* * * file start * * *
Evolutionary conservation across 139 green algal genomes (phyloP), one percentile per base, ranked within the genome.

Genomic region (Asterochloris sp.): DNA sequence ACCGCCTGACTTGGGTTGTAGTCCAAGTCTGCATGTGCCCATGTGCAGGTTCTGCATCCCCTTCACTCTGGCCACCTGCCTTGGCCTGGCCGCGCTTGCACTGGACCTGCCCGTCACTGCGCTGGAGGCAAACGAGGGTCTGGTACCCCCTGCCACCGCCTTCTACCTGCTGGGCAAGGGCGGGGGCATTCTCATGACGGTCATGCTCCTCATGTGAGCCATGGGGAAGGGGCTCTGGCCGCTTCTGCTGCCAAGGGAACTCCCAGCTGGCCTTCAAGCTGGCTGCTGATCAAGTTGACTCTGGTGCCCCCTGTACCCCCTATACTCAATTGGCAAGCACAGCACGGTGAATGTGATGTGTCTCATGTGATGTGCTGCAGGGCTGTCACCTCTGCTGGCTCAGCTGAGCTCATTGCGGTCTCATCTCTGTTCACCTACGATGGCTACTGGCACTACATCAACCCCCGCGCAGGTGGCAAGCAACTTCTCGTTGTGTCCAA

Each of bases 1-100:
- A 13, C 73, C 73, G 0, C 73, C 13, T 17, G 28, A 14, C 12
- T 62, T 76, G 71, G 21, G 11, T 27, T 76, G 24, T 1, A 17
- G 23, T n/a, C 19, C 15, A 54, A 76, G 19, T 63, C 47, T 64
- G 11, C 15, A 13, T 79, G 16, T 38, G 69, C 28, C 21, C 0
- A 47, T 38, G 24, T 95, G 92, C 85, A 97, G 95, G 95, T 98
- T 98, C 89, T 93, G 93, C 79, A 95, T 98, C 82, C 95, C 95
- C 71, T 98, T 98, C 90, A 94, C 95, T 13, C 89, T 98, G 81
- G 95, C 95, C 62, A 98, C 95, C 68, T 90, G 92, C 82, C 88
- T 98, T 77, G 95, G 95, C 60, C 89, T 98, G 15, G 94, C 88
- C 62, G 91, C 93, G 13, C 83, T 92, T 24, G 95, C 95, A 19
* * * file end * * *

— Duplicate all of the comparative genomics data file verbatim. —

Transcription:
Evolutionary conservation across 139 green algal genomes (phyloP), one percentile per base, ranked within the genome.

Genomic region (Asterochloris sp.): DNA sequence ACCGCCTGACTTGGGTTGTAGTCCAAGTCTGCATGTGCCCATGTGCAGGTTCTGCATCCCCTTCACTCTGGCCACCTGCCTTGGCCTGGCCGCGCTTGCACTGGACCTGCCCGTCACTGCGCTGGAGGCAAACGAGGGTCTGGTACCCCCTGCCACCGCCTTCTACCTGCTGGGCAAGGGCGGGGGCATTCTCATGACGGTCATGCTCCTCATGTGAGCCATGGGGAAGGGGCTCTGGCCGCTTCTGCTGCCAAGGGAACTCCCAGCTGGCCTTCAAGCTGGCTGCTGATCAAGTTGACTCTGGTGCCCCCTGTACCCCCTATACTCAATTGGCAAGCACAGCACGGTGAATGTGATGTGTCTCATGTGATGTGCTGCAGGGCTGTCACCTCTGCTGGCTCAGCTGAGCTCATTGCGGTCTCATCTCTGTTCACCTACGATGGCTACTGGCACTACATCAACCCCCGCGCAGGTGGCAAGCAACTTCTCGTTGTGTCCAA

Each of bases 1-100:
- A 13, C 73, C 73, G 0, C 73, C 13, T 17, G 28, A 14, C 12
- T 62, T 76, G 71, G 21, G 11, T 27, T 76, G 24, T 1, A 17
- G 23, T n/a, C 19, C 15, A 54, A 76, G 19, T 63, C 47, T 64
- G 11, C 15, A 13, T 79, G 16, T 38, G 69, C 28, C 21, C 0
- A 47, T 38, G 24, T 95, G 92, C 85, A 97, G 95, G 95, T 98
- T 98, C 89, T 93, G 93, C 79, A 95, T 98, C 82, C 95, C 95
- C 71, T 98, T 98, C 90, A 94, C 95, T 13, C 89, T 98, G 81
- G 95, C 95, C 62, A 98, C 95, C 68, T 90, G 92, C 82, C 88
- T 98, T 77, G 95, G 95, C 60, C 89, T 98, G 15, G 94, C 88
- C 62, G 91, C 93, G 13, C 83, T 92, T 24, G 95, C 95, A 19